WIPO Arbitration and Mediation Center
ADMINISTRATIVE PANEL DECISION
FNAC v. SZK.com
Case No. D2004-0413
1. The Parties
The Complainant is FNAC, of Clichy, France, represented by Inlex Conseil, France.
The Respondent is SZK.com, of Pineto, Italy.
2. The Domain Name and Registrar
The disputed domain name <fnacdigitale.com> (the “Domain Name”) is registered with NamesDirect.com.
3. Procedural History
The Complaint was filed with the WIPO Arbitration and Mediation Center (the “Center”) on June 4, 2004. On June 4, 2004, the Center transmitted by email to NamesDirect.com a request for registrar verification in connection with the domain name at issue. On June 4, 2004, NamesDirect.com transmitted by email to the Center its verification response confirming that the Respondent is listed as the registrant and providing the contact details for the administrative, billing, and technical contact. The Center verified that the Complaint satisfied the formal requirements of the Uniform Domain Name Dispute Resolution Policy (the “Policy”), the Rules for Uniform Domain Name Dispute Resolution Policy (the “Rules”), and the WIPO Supplemental Rules for Uniform Domain Name Dispute Resolution Policy (the “Supplemental Rules”).
In accordance with the Rules, paragraphs 2(a) and 4(a), the Center formally notified the Respondent of the Complaint, and the proceedings commenced on June 15, 2004. In accordance with the Rules, paragraph 5(a), the due date for Response was July 5, 2004. The Respondent did not submit any response. Accordingly, the Center notified the Respondent’s default on July 7, 2004.
The Center appointed Adam Taylor as the sole panelist in this matter on July 13, 2004. The Panel finds that it was properly constituted. The Panel has submitted the Statement of Acceptance and Declaration of Impartiality and Independence, as required by the Center to ensure compliance with the Rules, paragraph 7.
4. Factual Background
The Complainant is a French public limited company incorporated on April 27, 1971. It is the parent company of the FNAC group which sells books, videos, CDs and other products worldwide.
The Complainant holds numerous registered trade marks consisting of or containing the word FNAC including the following:
Word FNAC no. 1392472 dated February 4, 1987, in classes 35,39,41.
Words FNAC DIGITALE and device no. 3194924 dated November 19, 2002, in classes 9,16,35,38,40–42.
Words FNAC DIGITALE and device no. 3208378 dated February 6, 2003, in classes 9,16,35,38,40–42.
Word FNAC no. 000149708 dated April 1, 1996, in classes 9,16,35,39,41
International (designating Italy)
Word FNAC no. 369818 dated May 8, 1970, in classes 9,11,16,21,25,28
The Complainant operates a website at “www.fnac.com”. The Complainant or its local subsidiaries also own various domain names / websites comprising “fnac” plus a country code suffix including a website in Italian at “www.fnac.it”.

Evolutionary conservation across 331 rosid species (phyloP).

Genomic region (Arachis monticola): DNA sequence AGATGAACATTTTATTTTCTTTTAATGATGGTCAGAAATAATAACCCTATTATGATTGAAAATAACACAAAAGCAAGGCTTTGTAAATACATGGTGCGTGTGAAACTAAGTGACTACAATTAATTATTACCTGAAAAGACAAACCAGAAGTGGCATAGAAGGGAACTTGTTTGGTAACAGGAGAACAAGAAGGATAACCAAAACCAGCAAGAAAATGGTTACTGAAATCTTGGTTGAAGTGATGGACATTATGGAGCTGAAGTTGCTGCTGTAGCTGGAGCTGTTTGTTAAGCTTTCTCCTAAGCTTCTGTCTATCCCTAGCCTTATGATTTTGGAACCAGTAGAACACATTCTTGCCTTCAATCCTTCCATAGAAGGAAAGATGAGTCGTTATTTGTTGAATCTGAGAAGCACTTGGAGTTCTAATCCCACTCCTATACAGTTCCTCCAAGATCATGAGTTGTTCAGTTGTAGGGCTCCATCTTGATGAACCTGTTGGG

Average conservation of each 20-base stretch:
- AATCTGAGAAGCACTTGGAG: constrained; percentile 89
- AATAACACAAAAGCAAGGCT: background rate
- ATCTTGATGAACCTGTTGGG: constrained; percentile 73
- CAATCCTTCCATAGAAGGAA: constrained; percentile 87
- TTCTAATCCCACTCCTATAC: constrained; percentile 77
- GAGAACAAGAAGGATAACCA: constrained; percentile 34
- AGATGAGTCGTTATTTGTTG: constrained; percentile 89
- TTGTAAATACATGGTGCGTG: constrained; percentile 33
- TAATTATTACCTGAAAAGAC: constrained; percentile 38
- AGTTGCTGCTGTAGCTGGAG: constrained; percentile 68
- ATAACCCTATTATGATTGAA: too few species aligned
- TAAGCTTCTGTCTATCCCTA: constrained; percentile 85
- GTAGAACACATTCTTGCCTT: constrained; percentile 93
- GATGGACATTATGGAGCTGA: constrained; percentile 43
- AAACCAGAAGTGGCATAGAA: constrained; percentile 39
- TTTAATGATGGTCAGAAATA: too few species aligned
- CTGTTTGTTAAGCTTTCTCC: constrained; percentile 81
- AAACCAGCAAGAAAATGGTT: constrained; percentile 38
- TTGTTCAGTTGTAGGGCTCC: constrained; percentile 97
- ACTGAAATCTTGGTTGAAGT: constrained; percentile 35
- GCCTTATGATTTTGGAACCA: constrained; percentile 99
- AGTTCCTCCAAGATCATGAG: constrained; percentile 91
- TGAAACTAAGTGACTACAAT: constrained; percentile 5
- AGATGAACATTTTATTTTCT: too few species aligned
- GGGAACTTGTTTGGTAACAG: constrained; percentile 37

The Complainant has five shops in Italy at Milan, Genova, Torino, Verona and Naples.
The Respondent registered the Domain Name on December 17, 2003.
As at February 3, 2004, the Domain Name resolved to a directory website headed “Fnacdigitale.com. Your source for the most popular Fnacdigitale info!”. The website contained a search box and a list of products and services linking to commercial websites in English and French. The products and services were of a varied nature but included products sold by the Complainant such as video games, cameras and DVDs.
Bad faith has been established on the part of the Respondent and Michele Dinoia – the administrative and technical contact for the Domain Name – in a number of other UDRP cases (see further below).
5. Parties’ Contentions
Identical or Confusingly Similar
The Domain Name is similar to the European and international FNAC trade marks designating Italy registered since 1970, and identical to the French trade marks FNAC DIGITALE registered end 2002, and beginning 2003. The extension indicating the gTLD “.com” is irrelevant.
Rights or Legitimate Interests
Lack of rights or legitimate interests stems from the existence of well-known trade marks and websites FNAC belonging to the Complainant. These trade marks are long standing, widely used and promoted and well known in France and worldwide. Many commercials and advertisements concerning the FNAC products have been produced in France and elsewhere.
The Respondent supposedly lives in Italy and must be aware of the website at “www.fnac.it” as well as the Complainant’s shops in Italy.
To the Complainant’s knowledge, the Respondent is not using the FNAC symbol, and has no FNAC trade mark registered under its name.
The Complainant has not licensed or otherwise authorized the Respondent to use the FNAC or FNAC DIGITALE trade marks and there is no relationship between the Complainant and the Respondent or Michele Dinoia.